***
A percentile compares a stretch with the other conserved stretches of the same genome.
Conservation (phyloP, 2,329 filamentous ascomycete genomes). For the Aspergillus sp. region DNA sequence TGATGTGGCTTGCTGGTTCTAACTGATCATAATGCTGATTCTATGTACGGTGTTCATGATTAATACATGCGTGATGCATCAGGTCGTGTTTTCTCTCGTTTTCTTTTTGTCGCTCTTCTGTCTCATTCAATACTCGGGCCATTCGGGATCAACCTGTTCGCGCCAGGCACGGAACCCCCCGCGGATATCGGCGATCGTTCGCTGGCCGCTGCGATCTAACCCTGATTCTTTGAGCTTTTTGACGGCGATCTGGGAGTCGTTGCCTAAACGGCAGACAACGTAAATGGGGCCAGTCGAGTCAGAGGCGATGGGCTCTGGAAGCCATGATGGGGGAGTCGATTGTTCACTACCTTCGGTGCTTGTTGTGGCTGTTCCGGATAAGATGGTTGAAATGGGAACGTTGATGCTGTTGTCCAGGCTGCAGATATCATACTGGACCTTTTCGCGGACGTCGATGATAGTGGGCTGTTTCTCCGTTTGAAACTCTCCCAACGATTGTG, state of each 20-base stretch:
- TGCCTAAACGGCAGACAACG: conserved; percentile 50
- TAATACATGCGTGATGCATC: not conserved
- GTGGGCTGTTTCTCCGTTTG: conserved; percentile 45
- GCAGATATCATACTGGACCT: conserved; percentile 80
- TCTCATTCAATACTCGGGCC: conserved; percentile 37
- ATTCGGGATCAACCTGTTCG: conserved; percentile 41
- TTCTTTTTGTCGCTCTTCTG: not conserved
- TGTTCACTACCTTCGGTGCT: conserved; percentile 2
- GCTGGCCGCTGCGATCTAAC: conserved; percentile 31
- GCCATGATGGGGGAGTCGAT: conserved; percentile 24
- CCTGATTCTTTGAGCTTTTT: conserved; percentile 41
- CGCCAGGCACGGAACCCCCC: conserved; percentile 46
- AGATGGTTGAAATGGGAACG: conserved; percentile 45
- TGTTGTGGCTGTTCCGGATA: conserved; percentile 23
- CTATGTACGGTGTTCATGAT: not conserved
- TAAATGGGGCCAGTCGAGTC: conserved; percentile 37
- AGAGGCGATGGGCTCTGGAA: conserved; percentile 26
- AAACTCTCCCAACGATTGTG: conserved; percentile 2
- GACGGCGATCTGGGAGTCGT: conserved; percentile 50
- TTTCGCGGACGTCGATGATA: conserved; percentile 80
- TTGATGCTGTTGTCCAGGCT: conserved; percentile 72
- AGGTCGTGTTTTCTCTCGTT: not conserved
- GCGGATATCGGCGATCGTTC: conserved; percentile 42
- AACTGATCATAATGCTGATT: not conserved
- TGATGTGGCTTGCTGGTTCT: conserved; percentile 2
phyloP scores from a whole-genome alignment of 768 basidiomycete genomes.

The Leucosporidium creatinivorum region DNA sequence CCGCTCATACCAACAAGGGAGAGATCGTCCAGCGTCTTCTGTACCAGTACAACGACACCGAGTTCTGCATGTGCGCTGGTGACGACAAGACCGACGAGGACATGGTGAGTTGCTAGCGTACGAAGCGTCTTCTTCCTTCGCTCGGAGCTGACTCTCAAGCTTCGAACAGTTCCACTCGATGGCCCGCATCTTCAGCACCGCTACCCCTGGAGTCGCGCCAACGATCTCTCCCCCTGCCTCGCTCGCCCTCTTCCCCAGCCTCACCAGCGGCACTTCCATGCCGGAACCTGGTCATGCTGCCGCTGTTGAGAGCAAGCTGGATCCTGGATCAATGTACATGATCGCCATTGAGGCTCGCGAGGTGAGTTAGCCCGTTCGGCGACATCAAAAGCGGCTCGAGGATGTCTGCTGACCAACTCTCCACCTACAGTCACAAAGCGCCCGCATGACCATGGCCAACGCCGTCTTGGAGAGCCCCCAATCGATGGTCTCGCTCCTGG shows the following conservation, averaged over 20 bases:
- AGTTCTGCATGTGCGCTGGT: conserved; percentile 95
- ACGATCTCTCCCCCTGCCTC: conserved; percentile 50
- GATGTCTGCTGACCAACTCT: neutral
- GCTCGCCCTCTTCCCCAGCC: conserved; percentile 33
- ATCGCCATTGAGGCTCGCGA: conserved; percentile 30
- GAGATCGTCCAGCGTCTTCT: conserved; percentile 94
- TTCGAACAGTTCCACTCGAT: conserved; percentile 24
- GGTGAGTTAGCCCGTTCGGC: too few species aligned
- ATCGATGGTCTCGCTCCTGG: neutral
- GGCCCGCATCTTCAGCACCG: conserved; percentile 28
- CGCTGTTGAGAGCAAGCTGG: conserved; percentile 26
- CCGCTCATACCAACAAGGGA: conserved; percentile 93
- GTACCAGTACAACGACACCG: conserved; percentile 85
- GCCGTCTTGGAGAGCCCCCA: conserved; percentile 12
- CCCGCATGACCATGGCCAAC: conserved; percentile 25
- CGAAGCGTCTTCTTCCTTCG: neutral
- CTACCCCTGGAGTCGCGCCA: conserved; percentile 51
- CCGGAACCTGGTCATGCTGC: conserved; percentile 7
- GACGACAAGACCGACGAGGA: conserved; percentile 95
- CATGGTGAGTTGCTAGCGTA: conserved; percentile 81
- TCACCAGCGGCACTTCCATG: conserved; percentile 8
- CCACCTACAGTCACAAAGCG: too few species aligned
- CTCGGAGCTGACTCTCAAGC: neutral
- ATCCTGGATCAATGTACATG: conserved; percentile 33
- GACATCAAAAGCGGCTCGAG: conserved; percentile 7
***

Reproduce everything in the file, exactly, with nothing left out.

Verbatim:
A percentile compares a stretch with the other conserved stretches of the same genome.
Conservation (phyloP, 2,329 filamentous ascomycete genomes). For the Aspergillus sp. region DNA sequence TGATGTGGCTTGCTGGTTCTAACTGATCATAATGCTGATTCTATGTACGGTGTTCATGATTAATACATGCGTGATGCATCAGGTCGTGTTTTCTCTCGTTTTCTTTTTGTCGCTCTTCTGTCTCATTCAATACTCGGGCCATTCGGGATCAACCTGTTCGCGCCAGGCACGGAACCCCCCGCGGATATCGGCGATCGTTCGCTGGCCGCTGCGATCTAACCCTGATTCTTTGAGCTTTTTGACGGCGATCTGGGAGTCGTTGCCTAAACGGCAGACAACGTAAATGGGGCCAGTCGAGTCAGAGGCGATGGGCTCTGGAAGCCATGATGGGGGAGTCGATTGTTCACTACCTTCGGTGCTTGTTGTGGCTGTTCCGGATAAGATGGTTGAAATGGGAACGTTGATGCTGTTGTCCAGGCTGCAGATATCATACTGGACCTTTTCGCGGACGTCGATGATAGTGGGCTGTTTCTCCGTTTGAAACTCTCCCAACGATTGTG, state of each 20-base stretch:
- TGCCTAAACGGCAGACAACG: conserved; percentile 50
- TAATACATGCGTGATGCATC: not conserved
- GTGGGCTGTTTCTCCGTTTG: conserved; percentile 45
- GCAGATATCATACTGGACCT: conserved; percentile 80
- TCTCATTCAATACTCGGGCC: conserved; percentile 37
- ATTCGGGATCAACCTGTTCG: conserved; percentile 41
- TTCTTTTTGTCGCTCTTCTG: not conserved
- TGTTCACTACCTTCGGTGCT: conserved; percentile 2
- GCTGGCCGCTGCGATCTAAC: conserved; percentile 31
- GCCATGATGGGGGAGTCGAT: conserved; percentile 24
- CCTGATTCTTTGAGCTTTTT: conserved; percentile 41
- CGCCAGGCACGGAACCCCCC: conserved; percentile 46
- AGATGGTTGAAATGGGAACG: conserved; percentile 45
- TGTTGTGGCTGTTCCGGATA: conserved; percentile 23
- CTATGTACGGTGTTCATGAT: not conserved
- TAAATGGGGCCAGTCGAGTC: conserved; percentile 37
- AGAGGCGATGGGCTCTGGAA: conserved; percentile 26
- AAACTCTCCCAACGATTGTG: conserved; percentile 2
- GACGGCGATCTGGGAGTCGT: conserved; percentile 50
- TTTCGCGGACGTCGATGATA: conserved; percentile 80
- TTGATGCTGTTGTCCAGGCT: conserved; percentile 72
- AGGTCGTGTTTTCTCTCGTT: not conserved
- GCGGATATCGGCGATCGTTC: conserved; percentile 42
- AACTGATCATAATGCTGATT: not conserved
- TGATGTGGCTTGCTGGTTCT: conserved; percentile 2
phyloP scores from a whole-genome alignment of 768 basidiomycete genomes.

The Leucosporidium creatinivorum region DNA sequence CCGCTCATACCAACAAGGGAGAGATCGTCCAGCGTCTTCTGTACCAGTACAACGACACCGAGTTCTGCATGTGCGCTGGTGACGACAAGACCGACGAGGACATGGTGAGTTGCTAGCGTACGAAGCGTCTTCTTCCTTCGCTCGGAGCTGACTCTCAAGCTTCGAACAGTTCCACTCGATGGCCCGCATCTTCAGCACCGCTACCCCTGGAGTCGCGCCAACGATCTCTCCCCCTGCCTCGCTCGCCCTCTTCCCCAGCCTCACCAGCGGCACTTCCATGCCGGAACCTGGTCATGCTGCCGCTGTTGAGAGCAAGCTGGATCCTGGATCAATGTACATGATCGCCATTGAGGCTCGCGAGGTGAGTTAGCCCGTTCGGCGACATCAAAAGCGGCTCGAGGATGTCTGCTGACCAACTCTCCACCTACAGTCACAAAGCGCCCGCATGACCATGGCCAACGCCGTCTTGGAGAGCCCCCAATCGATGGTCTCGCTCCTGG shows the following conservation, averaged over 20 bases:
- AGTTCTGCATGTGCGCTGGT: conserved; percentile 95
- ACGATCTCTCCCCCTGCCTC: conserved; percentile 50
- GATGTCTGCTGACCAACTCT: neutral
- GCTCGCCCTCTTCCCCAGCC: conserved; percentile 33
- ATCGCCATTGAGGCTCGCGA: conserved; percentile 30
- GAGATCGTCCAGCGTCTTCT: conserved; percentile 94
- TTCGAACAGTTCCACTCGAT: conserved; percentile 24
- GGTGAGTTAGCCCGTTCGGC: too few species aligned
- ATCGATGGTCTCGCTCCTGG: neutral
- GGCCCGCATCTTCAGCACCG: conserved; percentile 28
- CGCTGTTGAGAGCAAGCTGG: conserved; percentile 26
- CCGCTCATACCAACAAGGGA: conserved; percentile 93
- GTACCAGTACAACGACACCG: conserved; percentile 85
- GCCGTCTTGGAGAGCCCCCA: conserved; percentile 12
- CCCGCATGACCATGGCCAAC: conserved; percentile 25
- CGAAGCGTCTTCTTCCTTCG: neutral
- CTACCCCTGGAGTCGCGCCA: conserved; percentile 51
- CCGGAACCTGGTCATGCTGC: conserved; percentile 7
- GACGACAAGACCGACGAGGA: conserved; percentile 95
- CATGGTGAGTTGCTAGCGTA: conserved; percentile 81
- TCACCAGCGGCACTTCCATG: conserved; percentile 8
- CCACCTACAGTCACAAAGCG: too few species aligned
- CTCGGAGCTGACTCTCAAGC: neutral
- ATCCTGGATCAATGTACATG: conserved; percentile 33
- GACATCAAAAGCGGCTCGAG: conserved; percentile 7